Conservatism in Historical Perspectives

In looking again at my earlier post, “The Non-Conservative Mind of Donald Trump”, it occurred to me that the article lacked some of the important historical perspectives necessary for appreciating how someone as liberal as President Trump can pass as a conservative. If I can be forgiven in advance for painting with a very broad brush, I would like to survey the evolution of conservatism from Burke to Trump, as a supplement to the comments I made previously in my articles “The Republican Retreat to Identity Politics” and “Trump and the Eclipse of Conservatism” and “The Non-Conservative Mind of Donald Trump.”

WWI put an end to the remaining vestiges of the old order, a bloody climax to the French Revolution.

The origin of conservative politics goes back to Edmund Burke’s response to the French Revolution. Nothing describes the French Revolution better than the adage “When Paris sneezes, the rest of Europe catches a cold.” As the revolutionary spirit gradually spread through all of Europe during the nineteenth-century, the result was that monarchy after monarchy collapsed. Ancient systems, structures and norms were not reformed but wiped away, usually replaced by tyrannies far more destructive than the ones that had preceded them. Finally, WWI put an end to the remaining vestiges of the old order.

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The Real Meaning of ‘Christian’ Work

Is this world, and our physical experiences within it, unimportant to God? Can anything of lasting spiritual importance be accomplished in the present space-time universe, or is it simply a waiting room for the life to come? Is it a waste of time for Christians to invest too much attention in this-worldly ‘secular’ pursuits—whether culture, the arts or our individual vocations—since everything of ultimate value is other-worldly?

For many modern-day Christians, the answers to the above questions are plain: what we do in this world is unimportant, and the best we can hope to do is to focus exclusively on the life to come. Such an understanding leads to a truncated view of the gospel, leaving whole departments of life isolated from the transforming influence of Christ.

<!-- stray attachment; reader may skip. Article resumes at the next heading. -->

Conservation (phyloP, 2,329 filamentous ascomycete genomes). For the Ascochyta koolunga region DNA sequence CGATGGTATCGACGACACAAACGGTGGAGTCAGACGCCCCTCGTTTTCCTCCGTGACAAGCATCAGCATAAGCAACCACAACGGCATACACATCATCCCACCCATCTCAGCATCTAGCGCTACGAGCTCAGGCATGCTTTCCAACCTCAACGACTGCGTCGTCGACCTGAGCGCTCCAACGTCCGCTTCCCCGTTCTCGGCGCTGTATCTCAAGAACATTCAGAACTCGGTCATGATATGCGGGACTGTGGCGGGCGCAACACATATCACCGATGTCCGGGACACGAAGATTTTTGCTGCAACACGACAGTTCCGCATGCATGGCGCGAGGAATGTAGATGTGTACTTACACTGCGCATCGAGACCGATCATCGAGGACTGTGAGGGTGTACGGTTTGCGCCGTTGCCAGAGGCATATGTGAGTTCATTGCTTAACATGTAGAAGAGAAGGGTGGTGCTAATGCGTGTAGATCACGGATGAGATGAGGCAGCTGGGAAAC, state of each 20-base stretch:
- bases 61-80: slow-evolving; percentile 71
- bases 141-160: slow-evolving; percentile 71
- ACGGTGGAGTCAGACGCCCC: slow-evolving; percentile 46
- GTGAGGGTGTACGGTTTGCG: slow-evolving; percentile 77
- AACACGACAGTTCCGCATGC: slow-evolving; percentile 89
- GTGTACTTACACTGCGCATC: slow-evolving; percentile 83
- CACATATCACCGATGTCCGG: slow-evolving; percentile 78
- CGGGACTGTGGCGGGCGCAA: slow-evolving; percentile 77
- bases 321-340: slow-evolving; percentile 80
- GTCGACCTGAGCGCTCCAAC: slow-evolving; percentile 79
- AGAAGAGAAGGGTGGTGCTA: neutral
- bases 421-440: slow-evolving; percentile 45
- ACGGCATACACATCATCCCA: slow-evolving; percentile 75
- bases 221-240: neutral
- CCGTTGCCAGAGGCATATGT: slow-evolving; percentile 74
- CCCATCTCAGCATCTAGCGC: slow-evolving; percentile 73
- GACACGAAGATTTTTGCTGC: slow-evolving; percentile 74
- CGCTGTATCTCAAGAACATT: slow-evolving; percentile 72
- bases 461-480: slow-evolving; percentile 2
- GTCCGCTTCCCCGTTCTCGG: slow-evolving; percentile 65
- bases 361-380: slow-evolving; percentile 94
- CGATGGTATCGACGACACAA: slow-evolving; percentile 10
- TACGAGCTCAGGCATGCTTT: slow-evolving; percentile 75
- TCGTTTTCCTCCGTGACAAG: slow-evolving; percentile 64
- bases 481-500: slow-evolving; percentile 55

We could look at a number of different areas where this diminished view of the gospel is operative, but in this post I will limit myself to the issue of work. Building on my earlier post, I will be using the wisdom of Dorothy Sayers as an entry point into the discussion. (To learn more about Dorothy Sayers, see Chapter 17 in my book Saints and Scoundrels.)

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Christian Work

Dorothy SayersDorothy Sayers, one of the heroes who features in my book Saints and Scoundrels, had an outlook that was particularly “sacramental.” Her sacramental vision enabled her to assert that it is possible to glorify God in ALL departments of life, and not merely those areas we label as “spiritual.”

This is an important point at a time when many Christian writers are claiming that it is a waste of time to invest too much attention on this-worldly pursuits like culture, the arts and “secular” vocations. In contrast to the claims of Neo-Anabaptist writers, as well as some reformed theologians associated with the “R2K” movement, Sayers showed that we must avoid a privatized view of redemption that ends up rendering huge segments of life spiritually neutral and “autonomous” (if I can use this term without the accompanying baggage). Sayers’ message is a much needed antidote to the tendency to suppose that what we do in this world is unimportant and that the best we can hope to do is to focus exclusively on the life to come.

In my article “The Real Meaning of ‘Christian’ Work“, I argue this truncated view of redemption leaves little room for a theology of cultural sanctification or earthly teleology, since God’s purposes come to be perceived as being entirely the province of heaven. On this truncated view of redemption, the work of raising families, building cathedrals, trimming hedges, reading novels, and even corporate worship, are often construed as being of only temporal importance at best unless they contain an explicit evangelistic component. This can lead to the ‘seeker-friendly’ posture of accommodation and compromise (what Hunter describes as the ‘relevance to’ paradigm’ of adaptation in To Change the World) or to the more ‘fundamentalist’ and ‘pietist’ posture of retreat and isolation, since in both cases the work of redemption has essentially become privatized and detached from our public life in the material world. Under both approaches, the arenas of art, politics, drama, economics, literature, film, architecture, education, music, fashion design, gardening and the media become ‘secular’ by default. The only disagreement between the isolationism of fundamentalism and accommodating posture of the ‘seeker-friendly’ paradigm is whether one should retreat from this “secular order” or capitulate to it. Fundamentalists will often take the former course while more accommodating and liberal forms of Christianity are more tempted by the second. In both cases, what tends to be left intact is the basic sacred/secular divide. Serious Christian engagement with all of life becomes the chief casualty of this fragmented posture. What emerges is then an amphibious posture in which one’s religious commitments are sequestered from life in the world, with the latter having little to no organic relationship to the former.

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